For years, San Francisco deli owner and community advocate Adam Mesnick has been demanding a public debate with Jennifer Friedenbach, executive director of the Coalition on Homelessness. Mesnick’s home and business are located in the city’s beleaguered South of Market (SoMa) neighborhood, and he runs an X account, @bettersoma, to call attention to the city’s humanitarian crisis and document the encampments and sickness, blight and criminal activity, garbage and human waste—and most importantly, the thousands of deaths, overwhelmingly due to drug overdose.

Friedenbach and her organization have been a contentious force in the city for more than 25 years. Since its inception, the so-called homeless problem in San Francisco has steadily worsened. Through several changes of mayoral administration, she and the Coalition on Homelessness have influenced major decisions about how the city deals with the street population. 

But now it seems that the Coalition has overplayed its hand. Along with the ACLU, the Coalition sued the City of San Francisco for cleaning up homeless encampments. Calling the efforts “sweeps,” the organization accused the city of failing to offer housing to people living on the street and throwing away their possessions.

San Franciscans were infuriated by the lawsuit. On August 23, 2023, a large crowd gathered outside the U.S. Ninth Circuit Court of Appeals to protest the injunction stemming from the case, which made it almost impossible for the city to clear tents from public spaces.

Adam Mesnick used the moment to issue another challenge, this time in front of the teeming crowd. “Debate me, Jenny,” he said. “Debate me!” This time, she agreed.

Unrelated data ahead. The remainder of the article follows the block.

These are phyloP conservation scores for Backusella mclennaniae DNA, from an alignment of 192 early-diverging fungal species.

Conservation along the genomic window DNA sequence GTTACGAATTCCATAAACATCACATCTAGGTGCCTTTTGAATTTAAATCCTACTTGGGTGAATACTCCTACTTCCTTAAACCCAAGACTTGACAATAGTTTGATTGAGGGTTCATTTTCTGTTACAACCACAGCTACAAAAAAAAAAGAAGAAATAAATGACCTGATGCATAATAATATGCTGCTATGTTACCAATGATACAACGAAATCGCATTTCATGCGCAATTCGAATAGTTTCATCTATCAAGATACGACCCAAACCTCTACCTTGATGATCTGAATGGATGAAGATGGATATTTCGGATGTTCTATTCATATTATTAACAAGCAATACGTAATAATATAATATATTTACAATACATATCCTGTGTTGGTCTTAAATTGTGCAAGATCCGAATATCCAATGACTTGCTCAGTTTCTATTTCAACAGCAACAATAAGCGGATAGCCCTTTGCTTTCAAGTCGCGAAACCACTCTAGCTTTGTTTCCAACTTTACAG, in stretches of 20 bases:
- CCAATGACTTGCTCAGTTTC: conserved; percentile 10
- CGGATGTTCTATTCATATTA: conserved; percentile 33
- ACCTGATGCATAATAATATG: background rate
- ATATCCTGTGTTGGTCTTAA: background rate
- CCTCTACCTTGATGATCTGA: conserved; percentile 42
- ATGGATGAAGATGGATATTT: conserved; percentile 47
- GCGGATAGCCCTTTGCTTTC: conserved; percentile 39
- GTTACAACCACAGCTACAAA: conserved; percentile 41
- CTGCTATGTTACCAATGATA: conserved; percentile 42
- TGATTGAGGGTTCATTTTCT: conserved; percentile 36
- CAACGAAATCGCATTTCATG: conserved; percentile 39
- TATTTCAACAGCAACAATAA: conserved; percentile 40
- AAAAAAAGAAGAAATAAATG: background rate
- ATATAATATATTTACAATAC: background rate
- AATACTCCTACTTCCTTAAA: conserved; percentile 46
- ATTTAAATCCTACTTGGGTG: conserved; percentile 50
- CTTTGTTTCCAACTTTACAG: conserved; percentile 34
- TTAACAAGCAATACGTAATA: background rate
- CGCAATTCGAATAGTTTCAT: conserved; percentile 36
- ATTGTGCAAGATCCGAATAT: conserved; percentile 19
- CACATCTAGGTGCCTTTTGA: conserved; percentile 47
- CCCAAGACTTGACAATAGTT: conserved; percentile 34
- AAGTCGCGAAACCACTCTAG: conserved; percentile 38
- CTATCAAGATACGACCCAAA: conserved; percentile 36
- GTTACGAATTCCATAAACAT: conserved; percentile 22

The event was held at Manny’s, a cafe and community discussion space in the Mission District on September 26. Many wondered whether Friedenbach would show up. She would have to face Mesnick, who enjoys a substantial following among local residents and business owners fed up with city conditions and with the Coalition’s role in causing them. 

But Friedenbach did not cancel, walking into Manny’s approximately 45 minutes before the event. I approached her, requesting an interview. My questions were neutral. “What do you hope to gain from tonight?” “Why did you accept the challenge?” She declined to answer, citing fear of “misinformation,” though she invited me to communicate with her via email.

Mesnick, on the other hand, sat with me for a few minutes. I asked him the same questions. His response: “I want to ask her how she can claim success. What is victory? It’s inhumane to allow people to live on the streets, whether in a tent or on a sidewalk. These people need doctors. They have rotting flesh, broken limbs, bent and curved backs. I’m on a quest for knowledge. I was forced to learn about fentanyl, dead people. I expect logic, so my neighbors can live in harmony. What’s going on now is simply a massacre.”

The event sold out the same day it was announced. Both sides have passionate supporters. Media were present, and tension was tight in the packed room.

Friedenbach sat with an armload of notes and drew upon vast public-speaking experience. She displayed a politician’s smoothness, over-explaining even as she avoided direct answers. Mesnick was light on notes, having instead prepared with information gleaned from experience and years of frustration. Here, finally, was his opportunity to describe the devastation he witnesses daily and to confront a person whom many say bears a large share of responsibility for it.